Karl’s Miso Soup II

I am made a Japanese meal last Sunday. Chicken teriyaki skewers, rice balls, inari and various pickles. No Japanese meal would be complete without miso soup.

Karl’s Miso Soup II

Karl’s Miso Soup II

Miso soup is an almost daily staple of a Japanese diet. In the West, many soups start with a base of chicken broth. In Japan most soups start with dashi.

Note: The dried soup base, HonDashi, is sold in most supermarkets—at least on the West Cost. Like many Asian products, instructions nonexistent or only in the native language. As one person said to me when asked, “You put in as much as you put in.” The link above recommends 1 tsp. of HonDashi per cup of water.

Fresh is still better. Dashi has only two ingredients and is very quick and easy to make.  A piece of kombu—dried kelp—is soaked in warm water. You then add some shaved bonita—dried fish flakes—and gently boil it for five minutes.  Filtering out the solids leaves you with dashi.

In its simplest form, miso soup is just dashi and miso, a fermented paste usually made from soybeans. What other ingredients you add depend on your personal tastes and what’s in the kitchen. Three or four additions with contrasting colors and textures would be ideal.

Karl’s Miso Soup II



8 cups water
2 (6-inch) pieces kombu
1 1/2 oz. dried, shaved bonito


2 oz. enoki mushrooms (½ package)
½ cup fresh (soft) tofu
3 green onions

6 cups dashi
2 Tbs. red miso
1 Tbs. wakame


Preparing the Dashi

1. Add warm water and kombu to a stock pot and let it steep for 30 minutes.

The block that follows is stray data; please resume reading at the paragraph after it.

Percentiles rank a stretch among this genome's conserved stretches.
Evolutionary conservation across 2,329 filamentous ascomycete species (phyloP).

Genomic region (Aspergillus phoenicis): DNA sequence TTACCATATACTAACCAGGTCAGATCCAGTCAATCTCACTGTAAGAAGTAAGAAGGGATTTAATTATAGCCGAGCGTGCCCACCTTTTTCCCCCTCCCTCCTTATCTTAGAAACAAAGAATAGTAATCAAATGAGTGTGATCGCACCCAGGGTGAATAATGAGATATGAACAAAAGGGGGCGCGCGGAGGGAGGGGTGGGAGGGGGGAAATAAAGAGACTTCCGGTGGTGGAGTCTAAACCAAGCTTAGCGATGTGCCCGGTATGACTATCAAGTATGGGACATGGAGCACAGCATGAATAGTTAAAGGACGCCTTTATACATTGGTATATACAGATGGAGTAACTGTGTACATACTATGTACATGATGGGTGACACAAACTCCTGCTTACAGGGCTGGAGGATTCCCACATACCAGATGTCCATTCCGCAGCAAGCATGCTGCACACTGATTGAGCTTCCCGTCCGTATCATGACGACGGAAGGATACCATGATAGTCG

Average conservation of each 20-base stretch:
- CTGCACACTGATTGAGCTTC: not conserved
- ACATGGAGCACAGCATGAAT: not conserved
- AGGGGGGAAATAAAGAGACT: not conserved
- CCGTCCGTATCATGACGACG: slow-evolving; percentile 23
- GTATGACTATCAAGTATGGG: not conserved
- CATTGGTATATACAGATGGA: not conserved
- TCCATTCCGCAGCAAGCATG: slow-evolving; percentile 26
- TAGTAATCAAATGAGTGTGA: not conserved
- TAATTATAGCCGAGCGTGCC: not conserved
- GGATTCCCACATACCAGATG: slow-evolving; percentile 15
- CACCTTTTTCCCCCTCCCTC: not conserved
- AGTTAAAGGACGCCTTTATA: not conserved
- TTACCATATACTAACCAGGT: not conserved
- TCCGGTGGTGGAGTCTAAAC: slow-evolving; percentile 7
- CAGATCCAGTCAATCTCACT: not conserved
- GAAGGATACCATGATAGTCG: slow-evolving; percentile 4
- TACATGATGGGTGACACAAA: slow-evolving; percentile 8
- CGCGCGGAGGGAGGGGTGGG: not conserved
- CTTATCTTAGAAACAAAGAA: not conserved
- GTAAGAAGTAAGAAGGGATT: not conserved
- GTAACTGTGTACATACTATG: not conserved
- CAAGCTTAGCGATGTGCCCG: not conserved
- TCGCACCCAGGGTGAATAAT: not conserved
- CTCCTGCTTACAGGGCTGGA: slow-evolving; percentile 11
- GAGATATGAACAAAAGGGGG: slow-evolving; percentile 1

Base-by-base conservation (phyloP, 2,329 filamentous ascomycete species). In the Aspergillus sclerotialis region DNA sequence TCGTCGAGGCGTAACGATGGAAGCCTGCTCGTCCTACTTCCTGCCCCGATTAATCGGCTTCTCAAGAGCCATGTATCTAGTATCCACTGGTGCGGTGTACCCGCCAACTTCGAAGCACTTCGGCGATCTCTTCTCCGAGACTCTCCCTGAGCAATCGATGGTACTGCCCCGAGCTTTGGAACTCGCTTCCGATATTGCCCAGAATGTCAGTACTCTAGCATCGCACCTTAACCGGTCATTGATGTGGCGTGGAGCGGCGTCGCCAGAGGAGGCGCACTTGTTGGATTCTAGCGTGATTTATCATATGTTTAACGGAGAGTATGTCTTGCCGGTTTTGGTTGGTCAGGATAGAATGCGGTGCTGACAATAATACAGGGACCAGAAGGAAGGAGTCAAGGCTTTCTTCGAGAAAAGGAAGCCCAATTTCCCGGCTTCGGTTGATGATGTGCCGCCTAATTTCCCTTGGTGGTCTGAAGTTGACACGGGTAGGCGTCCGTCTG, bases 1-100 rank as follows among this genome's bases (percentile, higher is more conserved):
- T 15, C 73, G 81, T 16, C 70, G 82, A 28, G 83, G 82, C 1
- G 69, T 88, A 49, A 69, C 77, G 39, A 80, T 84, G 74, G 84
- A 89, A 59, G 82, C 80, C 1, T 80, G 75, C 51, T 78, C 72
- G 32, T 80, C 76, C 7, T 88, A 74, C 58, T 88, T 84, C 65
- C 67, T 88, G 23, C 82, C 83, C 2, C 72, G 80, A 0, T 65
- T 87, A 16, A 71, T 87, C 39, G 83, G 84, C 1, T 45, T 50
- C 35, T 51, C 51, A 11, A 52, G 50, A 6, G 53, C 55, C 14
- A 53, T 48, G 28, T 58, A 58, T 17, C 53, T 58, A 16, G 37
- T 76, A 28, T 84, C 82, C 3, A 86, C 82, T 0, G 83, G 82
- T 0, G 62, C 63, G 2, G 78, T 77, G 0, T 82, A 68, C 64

2. Bring the stockpot to a boil over medium heat and remove the kombu.

3. Add the bonito and stir it once to mix it in. As soon as the liquid boils again, decrease the heat to low and simmer for 5 minutes.

Tip: Remove any scum that appears on the surface.

4. Turn off the heat and let the liquid steep for 15 minutes.

5. Strain the broth through a fine sieve or cheesecloth.

Tip: Don’t squeeze the bonito flakes to get all of the liquid out, because it would make the dashi cloudy.

Note: Discard the bonito flakes after use.

Preparing the soup

6. While the dashi is steeping, prep all of the other ingredients as follows and set aside.

7. Trim the roots of the enoki mushrooms and separate into small bunches.

8. Slice the tofu into ½ inch dice.

9. Cut the green onions on a long bias, keeping the white and green parts separate.

Note: Once you are ready to start bringing the soup together, there is little time for prep-work.

10. Distribute the tofu evenly between the individual soup bowls.

Note: The tofu does not need to be cooked. The hot soup is all the warming it needs.

11. Ten minutes before serving, add the dashi, enoki, white parts of the green onion, and wakame to your soup pot and bring to it to a boil.

12. Reduce the heat and simmer the soup for five minutes.

13. Place the miso in a small bowl and add some of the soup broth.

Tip: Mix until the miso is no longer lumpy.

14. Add the miso to the soup and stir in.

15. Cook for another 3 minutes, but do not boil.

16. Use chopsticks to evenly distribute the mushrooms into the bowls.

17. Ladle the rest of the soup into the bowls.

18. Garnish each bowl with some of the green parts of the green onion.

Note: When you first pour the soup into the bowls it will be uniformly cloudy.  You may serve it this way, but if you let them sit for a few minutes the miso will settle to the bottom of the bowl. When you carefully bring the bowls to the table, there will be a clear broth on top and the other ingredients peeking out of a cloud of miso. It does not change the flavor of the soup, but it makes for a nice presentation.

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